How two recent releases, ‘Under the Silver Lake’ and ‘Too Old to Die Young’, pay homage to the fever dream imagery of David Lynch, and his fascination for the city of Los Angeles
Sorry to disappoint you, but this column is not about innocents being hacked to death on the suspicion of bovine consumption. Rather, it is about two recent works of art that are heavily influenced by the collected works of David Lynch. For those who came in late, Lynch is the American master known for his cryptic, sometimes elliptic, narratives, with fever dream imagery compounded by ravishing soundtracks in works like Blue Velvet (1986), Twin Peaks (1989-2017), Eraserhead (1977), Lost Highway (1997) and Mulholland Drive (2001), to name just a few. The phrase ‘Lynchian’ exists to describe his narratives, and can be found in several dictionaries and analysis pieces.
Lynch is also an avid chronicler of that wonderland or cesspit, depending on your point of view (definitely the latter if you view his work), known as Los Angeles. David Robert Mitchell, hitherto known for The Myth of the American Sleepover (2010) and It Follows (2014), made what I thought was the ultimate Lynch homage with Under the Silver Lake (2019).
In the film, a luminous young woman, Riley Keough, who you may recall as the lead in the television spinoff of The Girlfriend Experience, makes an appearance swimming in an apartment complex’s pool, observed Rear Window-like from his balcony by the feckless Andrew Garfield, who does nothing at all for a living and can’t make rent, but has plenty of sex. Keough’s character promptly disappears, and Garfield, in an obvious quest to prove that he has left his Spider Man days far behind him, goes on a quest across Los Angeles to find her, and on the way encounters a series of weird and wonderful characters, pausing only for the odd Hitchcock tribute.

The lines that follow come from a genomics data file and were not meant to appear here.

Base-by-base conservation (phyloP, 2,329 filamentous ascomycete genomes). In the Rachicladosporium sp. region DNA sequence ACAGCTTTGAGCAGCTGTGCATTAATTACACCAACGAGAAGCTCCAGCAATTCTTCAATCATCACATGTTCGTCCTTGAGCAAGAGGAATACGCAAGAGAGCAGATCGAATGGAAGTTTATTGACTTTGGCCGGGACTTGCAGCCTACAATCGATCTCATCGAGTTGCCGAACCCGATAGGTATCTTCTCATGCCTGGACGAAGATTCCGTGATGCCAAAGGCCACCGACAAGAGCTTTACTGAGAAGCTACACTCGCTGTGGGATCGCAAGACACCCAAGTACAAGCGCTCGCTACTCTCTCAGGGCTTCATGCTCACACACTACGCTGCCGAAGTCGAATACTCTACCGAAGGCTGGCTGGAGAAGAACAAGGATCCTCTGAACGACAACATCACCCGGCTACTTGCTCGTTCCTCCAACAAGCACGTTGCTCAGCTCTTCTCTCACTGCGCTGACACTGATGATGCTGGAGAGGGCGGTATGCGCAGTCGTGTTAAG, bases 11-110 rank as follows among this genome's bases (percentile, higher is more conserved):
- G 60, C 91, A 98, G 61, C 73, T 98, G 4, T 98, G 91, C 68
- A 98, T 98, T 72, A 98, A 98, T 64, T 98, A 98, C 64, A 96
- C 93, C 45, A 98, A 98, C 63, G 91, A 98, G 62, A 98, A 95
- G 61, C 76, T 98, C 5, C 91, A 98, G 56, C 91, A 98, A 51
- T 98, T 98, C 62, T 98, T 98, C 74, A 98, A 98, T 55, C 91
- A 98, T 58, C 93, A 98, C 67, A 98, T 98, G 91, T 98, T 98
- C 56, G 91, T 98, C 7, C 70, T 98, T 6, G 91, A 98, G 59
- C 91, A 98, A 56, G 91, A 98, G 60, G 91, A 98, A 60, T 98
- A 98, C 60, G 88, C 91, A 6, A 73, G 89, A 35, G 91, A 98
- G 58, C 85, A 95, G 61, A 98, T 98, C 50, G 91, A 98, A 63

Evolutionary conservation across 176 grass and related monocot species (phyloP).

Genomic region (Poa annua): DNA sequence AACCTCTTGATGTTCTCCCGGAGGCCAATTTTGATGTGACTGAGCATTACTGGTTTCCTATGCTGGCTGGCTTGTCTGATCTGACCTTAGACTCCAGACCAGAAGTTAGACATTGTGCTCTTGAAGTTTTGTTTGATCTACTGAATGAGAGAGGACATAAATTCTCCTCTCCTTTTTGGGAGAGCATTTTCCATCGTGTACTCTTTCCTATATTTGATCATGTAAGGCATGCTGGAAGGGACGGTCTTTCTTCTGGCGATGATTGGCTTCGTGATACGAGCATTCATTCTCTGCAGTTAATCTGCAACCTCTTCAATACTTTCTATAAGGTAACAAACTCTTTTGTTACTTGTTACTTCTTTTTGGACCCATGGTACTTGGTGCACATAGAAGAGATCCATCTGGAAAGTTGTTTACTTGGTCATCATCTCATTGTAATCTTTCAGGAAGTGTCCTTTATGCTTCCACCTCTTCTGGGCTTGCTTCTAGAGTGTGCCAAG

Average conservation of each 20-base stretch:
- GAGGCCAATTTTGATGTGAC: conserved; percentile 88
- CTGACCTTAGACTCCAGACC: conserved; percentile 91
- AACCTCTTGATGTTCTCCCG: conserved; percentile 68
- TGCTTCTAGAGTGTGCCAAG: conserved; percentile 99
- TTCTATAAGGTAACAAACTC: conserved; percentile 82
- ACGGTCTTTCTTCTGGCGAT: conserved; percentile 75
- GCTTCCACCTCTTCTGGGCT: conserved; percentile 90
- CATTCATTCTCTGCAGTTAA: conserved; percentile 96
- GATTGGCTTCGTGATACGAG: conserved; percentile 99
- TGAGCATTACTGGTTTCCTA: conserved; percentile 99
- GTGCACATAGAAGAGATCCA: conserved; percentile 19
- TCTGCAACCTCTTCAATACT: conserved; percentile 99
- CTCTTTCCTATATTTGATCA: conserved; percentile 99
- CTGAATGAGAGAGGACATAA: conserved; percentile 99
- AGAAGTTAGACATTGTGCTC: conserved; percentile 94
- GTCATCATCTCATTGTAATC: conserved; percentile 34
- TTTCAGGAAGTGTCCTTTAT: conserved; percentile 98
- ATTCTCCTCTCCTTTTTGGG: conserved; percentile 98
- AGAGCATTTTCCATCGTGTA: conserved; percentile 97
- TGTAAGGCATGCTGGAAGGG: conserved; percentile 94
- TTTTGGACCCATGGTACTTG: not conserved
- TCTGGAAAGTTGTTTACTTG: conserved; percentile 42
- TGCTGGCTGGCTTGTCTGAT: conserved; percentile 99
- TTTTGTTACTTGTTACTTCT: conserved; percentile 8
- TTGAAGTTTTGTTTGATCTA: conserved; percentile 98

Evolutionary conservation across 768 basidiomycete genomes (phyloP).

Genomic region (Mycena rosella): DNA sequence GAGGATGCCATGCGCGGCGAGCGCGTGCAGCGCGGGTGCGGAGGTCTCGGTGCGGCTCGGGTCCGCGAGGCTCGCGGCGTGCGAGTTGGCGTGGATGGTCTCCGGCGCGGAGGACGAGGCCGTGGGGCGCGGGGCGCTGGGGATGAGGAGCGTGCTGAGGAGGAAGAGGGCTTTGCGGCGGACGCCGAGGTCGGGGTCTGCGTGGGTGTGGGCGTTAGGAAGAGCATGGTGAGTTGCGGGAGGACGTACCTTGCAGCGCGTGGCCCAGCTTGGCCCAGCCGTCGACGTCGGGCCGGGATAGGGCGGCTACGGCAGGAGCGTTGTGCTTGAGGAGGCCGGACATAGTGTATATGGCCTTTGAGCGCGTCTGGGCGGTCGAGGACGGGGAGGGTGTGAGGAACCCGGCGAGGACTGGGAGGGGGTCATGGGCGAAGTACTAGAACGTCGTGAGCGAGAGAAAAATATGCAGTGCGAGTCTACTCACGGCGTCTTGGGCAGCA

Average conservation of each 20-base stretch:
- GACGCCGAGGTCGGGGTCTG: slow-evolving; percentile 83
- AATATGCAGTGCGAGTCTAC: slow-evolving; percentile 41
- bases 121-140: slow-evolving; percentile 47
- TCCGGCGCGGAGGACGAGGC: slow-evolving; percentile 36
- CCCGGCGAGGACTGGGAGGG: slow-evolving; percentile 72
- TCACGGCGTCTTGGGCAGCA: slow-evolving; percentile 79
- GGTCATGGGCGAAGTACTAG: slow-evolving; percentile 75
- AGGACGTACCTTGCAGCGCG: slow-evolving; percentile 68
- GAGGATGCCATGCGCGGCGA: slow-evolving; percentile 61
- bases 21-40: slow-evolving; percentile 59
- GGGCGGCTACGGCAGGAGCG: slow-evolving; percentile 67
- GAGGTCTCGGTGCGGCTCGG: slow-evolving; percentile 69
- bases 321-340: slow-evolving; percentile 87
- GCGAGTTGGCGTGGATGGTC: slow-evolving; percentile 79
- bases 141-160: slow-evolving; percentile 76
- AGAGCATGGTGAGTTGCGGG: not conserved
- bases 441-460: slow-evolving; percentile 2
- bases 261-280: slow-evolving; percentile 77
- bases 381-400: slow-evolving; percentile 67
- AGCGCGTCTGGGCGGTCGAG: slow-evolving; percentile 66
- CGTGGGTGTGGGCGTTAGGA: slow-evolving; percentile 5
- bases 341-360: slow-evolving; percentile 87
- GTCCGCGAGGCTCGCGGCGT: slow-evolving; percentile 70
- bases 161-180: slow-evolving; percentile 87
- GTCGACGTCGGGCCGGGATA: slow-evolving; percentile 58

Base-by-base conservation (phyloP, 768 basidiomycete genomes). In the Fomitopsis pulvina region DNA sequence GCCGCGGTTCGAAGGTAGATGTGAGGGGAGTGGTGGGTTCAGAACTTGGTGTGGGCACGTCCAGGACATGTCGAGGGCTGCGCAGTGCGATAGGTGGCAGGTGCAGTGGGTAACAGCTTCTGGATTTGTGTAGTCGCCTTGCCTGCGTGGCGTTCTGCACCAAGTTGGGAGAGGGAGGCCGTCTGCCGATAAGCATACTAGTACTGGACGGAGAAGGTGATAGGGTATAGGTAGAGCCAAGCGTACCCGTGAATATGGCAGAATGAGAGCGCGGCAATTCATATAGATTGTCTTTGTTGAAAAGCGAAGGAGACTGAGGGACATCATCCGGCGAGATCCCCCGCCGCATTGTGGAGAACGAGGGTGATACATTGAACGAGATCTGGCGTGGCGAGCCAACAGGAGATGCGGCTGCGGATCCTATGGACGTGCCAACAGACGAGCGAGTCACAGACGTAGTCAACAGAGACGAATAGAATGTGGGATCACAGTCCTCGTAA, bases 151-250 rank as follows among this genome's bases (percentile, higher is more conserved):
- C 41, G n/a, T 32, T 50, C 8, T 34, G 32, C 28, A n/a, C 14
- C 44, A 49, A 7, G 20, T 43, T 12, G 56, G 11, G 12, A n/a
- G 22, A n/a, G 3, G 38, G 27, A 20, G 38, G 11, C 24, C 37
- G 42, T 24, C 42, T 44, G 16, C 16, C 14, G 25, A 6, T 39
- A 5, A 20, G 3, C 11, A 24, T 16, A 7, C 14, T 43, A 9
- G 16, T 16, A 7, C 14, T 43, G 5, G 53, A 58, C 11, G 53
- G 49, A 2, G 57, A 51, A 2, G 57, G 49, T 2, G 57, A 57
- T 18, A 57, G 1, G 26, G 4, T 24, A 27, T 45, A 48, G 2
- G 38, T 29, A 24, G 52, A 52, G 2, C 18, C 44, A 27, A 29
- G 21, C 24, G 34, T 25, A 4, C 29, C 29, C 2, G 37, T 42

A casual Google will point you to several articles decoding Under the Silver Lake, but I urge you to not read them and, instead, let the lake wash over you uncluttered. As I was watching the film for the fourth or fifth time, Nicolas Winding Refn’s series, Too Old to Die Young, dropped on Amazon Prime. Refn, of course, is the Danish auteur known for The Pusher trilogy (1996, 2004, 2005), Drive (2011) and Only God Forgives (2013), but the series hews most closely to The Neon Demon (2016).
I know I have mentioned fever dream earlier, but there is no other way to describe the series, apart from maybe neon noir. Miles Teller (Whiplash, 2014), who Refn initially instructs to be as bland and still as possible (before gradually infusing him with colour) is an LA cop-turned-assassin who gets involved with the underage daughter of a billionaire and a Mexican cartel. There are pornographers and a high priestess of death in the mix, all set to a throbbing score by Cliff Martinez and shot ravishingly by the legendary Darius Khondji. Spread over 10 episodes, it is essentially a 13-hour feature film. But it is not for the impatient, or the faint of heart. The pace is hypnotically glacial, but once you are submerged in its Lynchian tropes, it is genius.
Naman Ramachandran is a journalist and author of Rajinikanth: The Definitive Biography, and tweets @namanrs
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